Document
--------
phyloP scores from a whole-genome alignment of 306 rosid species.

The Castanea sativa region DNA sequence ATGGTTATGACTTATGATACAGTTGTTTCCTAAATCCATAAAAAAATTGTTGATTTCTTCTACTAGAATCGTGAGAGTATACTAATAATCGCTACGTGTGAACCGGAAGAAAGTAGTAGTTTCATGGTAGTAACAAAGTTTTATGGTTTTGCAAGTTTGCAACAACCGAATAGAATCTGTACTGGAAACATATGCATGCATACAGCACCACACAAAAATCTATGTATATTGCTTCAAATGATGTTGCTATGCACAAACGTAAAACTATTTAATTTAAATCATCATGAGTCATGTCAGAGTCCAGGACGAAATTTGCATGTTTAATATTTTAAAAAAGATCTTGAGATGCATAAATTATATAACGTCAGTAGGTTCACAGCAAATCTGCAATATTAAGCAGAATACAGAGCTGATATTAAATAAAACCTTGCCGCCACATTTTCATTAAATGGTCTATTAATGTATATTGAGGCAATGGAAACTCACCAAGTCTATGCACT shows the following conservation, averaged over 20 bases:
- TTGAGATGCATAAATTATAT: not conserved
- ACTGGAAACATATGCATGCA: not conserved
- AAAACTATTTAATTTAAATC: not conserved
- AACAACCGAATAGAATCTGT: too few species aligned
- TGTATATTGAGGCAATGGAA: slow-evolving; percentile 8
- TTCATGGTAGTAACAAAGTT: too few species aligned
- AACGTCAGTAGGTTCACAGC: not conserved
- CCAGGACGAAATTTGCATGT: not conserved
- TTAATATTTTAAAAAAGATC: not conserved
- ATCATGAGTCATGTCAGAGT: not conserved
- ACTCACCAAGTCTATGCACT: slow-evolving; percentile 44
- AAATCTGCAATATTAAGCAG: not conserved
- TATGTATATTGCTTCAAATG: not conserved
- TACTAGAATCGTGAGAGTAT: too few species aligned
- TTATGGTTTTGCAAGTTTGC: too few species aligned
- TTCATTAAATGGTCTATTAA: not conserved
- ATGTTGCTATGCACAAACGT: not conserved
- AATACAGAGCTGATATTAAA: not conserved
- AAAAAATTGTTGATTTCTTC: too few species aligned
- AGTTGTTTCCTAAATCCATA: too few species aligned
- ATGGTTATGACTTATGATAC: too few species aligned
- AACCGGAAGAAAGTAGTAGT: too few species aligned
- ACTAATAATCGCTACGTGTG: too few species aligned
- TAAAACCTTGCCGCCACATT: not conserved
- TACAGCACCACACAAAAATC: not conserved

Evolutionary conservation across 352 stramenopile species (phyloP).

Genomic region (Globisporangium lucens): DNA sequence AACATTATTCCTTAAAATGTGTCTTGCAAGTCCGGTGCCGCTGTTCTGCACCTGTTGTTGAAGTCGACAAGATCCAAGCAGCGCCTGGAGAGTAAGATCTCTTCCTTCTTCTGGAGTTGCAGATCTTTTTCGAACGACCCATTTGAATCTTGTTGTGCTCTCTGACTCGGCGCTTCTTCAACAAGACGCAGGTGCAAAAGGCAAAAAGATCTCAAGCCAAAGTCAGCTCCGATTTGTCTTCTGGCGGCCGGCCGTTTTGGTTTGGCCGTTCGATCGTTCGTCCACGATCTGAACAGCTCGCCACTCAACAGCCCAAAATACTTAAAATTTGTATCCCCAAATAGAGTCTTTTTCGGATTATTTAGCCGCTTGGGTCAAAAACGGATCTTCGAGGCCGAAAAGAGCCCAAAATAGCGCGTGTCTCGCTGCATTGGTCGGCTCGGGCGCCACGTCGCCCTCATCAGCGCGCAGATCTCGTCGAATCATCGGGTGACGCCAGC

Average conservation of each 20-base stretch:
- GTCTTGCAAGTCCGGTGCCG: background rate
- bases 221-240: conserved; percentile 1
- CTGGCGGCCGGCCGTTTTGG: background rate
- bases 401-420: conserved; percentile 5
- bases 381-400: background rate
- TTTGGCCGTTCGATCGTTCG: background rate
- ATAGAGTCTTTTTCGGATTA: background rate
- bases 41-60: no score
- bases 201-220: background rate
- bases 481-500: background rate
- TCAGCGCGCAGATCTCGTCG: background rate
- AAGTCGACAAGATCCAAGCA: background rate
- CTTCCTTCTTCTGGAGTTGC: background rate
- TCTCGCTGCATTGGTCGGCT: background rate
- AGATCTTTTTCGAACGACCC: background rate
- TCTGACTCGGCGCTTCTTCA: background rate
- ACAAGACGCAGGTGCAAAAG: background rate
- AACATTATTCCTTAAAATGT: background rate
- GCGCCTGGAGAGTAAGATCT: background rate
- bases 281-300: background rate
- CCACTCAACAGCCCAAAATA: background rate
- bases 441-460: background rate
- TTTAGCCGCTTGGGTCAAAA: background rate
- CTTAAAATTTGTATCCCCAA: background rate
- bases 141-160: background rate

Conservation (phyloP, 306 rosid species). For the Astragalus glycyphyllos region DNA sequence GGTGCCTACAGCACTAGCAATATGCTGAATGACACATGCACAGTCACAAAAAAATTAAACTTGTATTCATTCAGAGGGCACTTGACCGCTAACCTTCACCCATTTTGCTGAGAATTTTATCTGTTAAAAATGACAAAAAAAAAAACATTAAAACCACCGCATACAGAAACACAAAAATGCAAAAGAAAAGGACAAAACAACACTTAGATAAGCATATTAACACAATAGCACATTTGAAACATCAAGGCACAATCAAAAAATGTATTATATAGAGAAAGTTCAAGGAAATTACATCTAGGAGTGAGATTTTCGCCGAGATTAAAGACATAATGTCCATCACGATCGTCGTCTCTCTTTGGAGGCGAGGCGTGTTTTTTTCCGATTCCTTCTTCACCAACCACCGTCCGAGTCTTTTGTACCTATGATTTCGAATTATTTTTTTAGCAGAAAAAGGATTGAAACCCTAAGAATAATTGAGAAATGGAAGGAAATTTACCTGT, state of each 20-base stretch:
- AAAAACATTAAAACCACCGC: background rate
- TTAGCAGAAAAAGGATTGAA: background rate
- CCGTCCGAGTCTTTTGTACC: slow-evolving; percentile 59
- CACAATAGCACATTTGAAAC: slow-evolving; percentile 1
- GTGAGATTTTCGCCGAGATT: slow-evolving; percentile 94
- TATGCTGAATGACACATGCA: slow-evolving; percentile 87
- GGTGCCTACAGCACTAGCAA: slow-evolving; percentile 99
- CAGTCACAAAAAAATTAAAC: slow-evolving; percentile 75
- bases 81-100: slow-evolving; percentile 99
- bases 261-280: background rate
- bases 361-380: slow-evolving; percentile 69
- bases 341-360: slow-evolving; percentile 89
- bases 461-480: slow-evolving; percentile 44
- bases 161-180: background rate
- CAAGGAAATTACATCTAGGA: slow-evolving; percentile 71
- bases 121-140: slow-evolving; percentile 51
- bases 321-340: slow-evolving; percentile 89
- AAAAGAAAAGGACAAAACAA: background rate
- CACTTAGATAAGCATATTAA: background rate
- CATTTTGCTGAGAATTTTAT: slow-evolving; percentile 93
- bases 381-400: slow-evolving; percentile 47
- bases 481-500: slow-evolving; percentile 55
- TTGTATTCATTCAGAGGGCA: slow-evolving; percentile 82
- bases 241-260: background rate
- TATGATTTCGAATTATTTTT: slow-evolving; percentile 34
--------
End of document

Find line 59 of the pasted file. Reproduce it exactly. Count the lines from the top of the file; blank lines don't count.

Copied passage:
- CCGTCCGAGTCTTTTGTACC: slow-evolving; percentile 59